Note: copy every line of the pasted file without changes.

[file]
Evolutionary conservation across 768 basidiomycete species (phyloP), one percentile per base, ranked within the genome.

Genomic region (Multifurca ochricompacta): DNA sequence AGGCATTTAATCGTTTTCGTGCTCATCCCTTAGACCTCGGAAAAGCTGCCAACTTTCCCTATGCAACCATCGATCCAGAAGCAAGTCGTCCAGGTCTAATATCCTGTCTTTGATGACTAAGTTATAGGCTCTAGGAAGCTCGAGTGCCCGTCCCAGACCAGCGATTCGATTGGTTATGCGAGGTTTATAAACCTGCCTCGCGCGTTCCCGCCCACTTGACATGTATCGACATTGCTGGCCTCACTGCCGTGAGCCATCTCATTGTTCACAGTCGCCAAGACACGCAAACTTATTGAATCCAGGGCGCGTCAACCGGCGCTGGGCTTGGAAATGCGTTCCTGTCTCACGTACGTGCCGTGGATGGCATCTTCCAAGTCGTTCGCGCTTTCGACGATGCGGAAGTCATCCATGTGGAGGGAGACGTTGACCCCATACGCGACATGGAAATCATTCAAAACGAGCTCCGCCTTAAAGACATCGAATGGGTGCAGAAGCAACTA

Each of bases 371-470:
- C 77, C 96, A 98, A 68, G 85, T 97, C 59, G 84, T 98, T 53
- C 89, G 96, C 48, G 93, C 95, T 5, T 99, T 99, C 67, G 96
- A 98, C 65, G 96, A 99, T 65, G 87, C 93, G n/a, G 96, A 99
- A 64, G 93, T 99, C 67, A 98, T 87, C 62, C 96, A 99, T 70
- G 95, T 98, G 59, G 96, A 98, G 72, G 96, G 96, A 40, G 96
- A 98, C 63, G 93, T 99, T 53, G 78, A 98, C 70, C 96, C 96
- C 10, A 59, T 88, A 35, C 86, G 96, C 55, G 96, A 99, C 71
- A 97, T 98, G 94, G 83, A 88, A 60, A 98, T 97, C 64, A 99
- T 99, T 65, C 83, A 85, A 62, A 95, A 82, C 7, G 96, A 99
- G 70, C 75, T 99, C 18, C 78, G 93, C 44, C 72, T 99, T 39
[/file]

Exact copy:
Evolutionary conservation across 768 basidiomycete species (phyloP), one percentile per base, ranked within the genome.

Genomic region (Multifurca ochricompacta): DNA sequence AGGCATTTAATCGTTTTCGTGCTCATCCCTTAGACCTCGGAAAAGCTGCCAACTTTCCCTATGCAACCATCGATCCAGAAGCAAGTCGTCCAGGTCTAATATCCTGTCTTTGATGACTAAGTTATAGGCTCTAGGAAGCTCGAGTGCCCGTCCCAGACCAGCGATTCGATTGGTTATGCGAGGTTTATAAACCTGCCTCGCGCGTTCCCGCCCACTTGACATGTATCGACATTGCTGGCCTCACTGCCGTGAGCCATCTCATTGTTCACAGTCGCCAAGACACGCAAACTTATTGAATCCAGGGCGCGTCAACCGGCGCTGGGCTTGGAAATGCGTTCCTGTCTCACGTACGTGCCGTGGATGGCATCTTCCAAGTCGTTCGCGCTTTCGACGATGCGGAAGTCATCCATGTGGAGGGAGACGTTGACCCCATACGCGACATGGAAATCATTCAAAACGAGCTCCGCCTTAAAGACATCGAATGGGTGCAGAAGCAACTA

Each of bases 371-470:
- C 77, C 96, A 98, A 68, G 85, T 97, C 59, G 84, T 98, T 53
- C 89, G 96, C 48, G 93, C 95, T 5, T 99, T 99, C 67, G 96
- A 98, C 65, G 96, A 99, T 65, G 87, C 93, G n/a, G 96, A 99
- A 64, G 93, T 99, C 67, A 98, T 87, C 62, C 96, A 99, T 70
- G 95, T 98, G 59, G 96, A 98, G 72, G 96, G 96, A 40, G 96
- A 98, C 63, G 93, T 99, T 53, G 78, A 98, C 70, C 96, C 96
- C 10, A 59, T 88, A 35, C 86, G 96, C 55, G 96, A 99, C 71
- A 97, T 98, G 94, G 83, A 88, A 60, A 98, T 97, C 64, A 99
- T 99, T 65, C 83, A 85, A 62, A 95, A 82, C 7, G 96, A 99
- G 70, C 75, T 99, C 18, C 78, G 93, C 44, C 72, T 99, T 39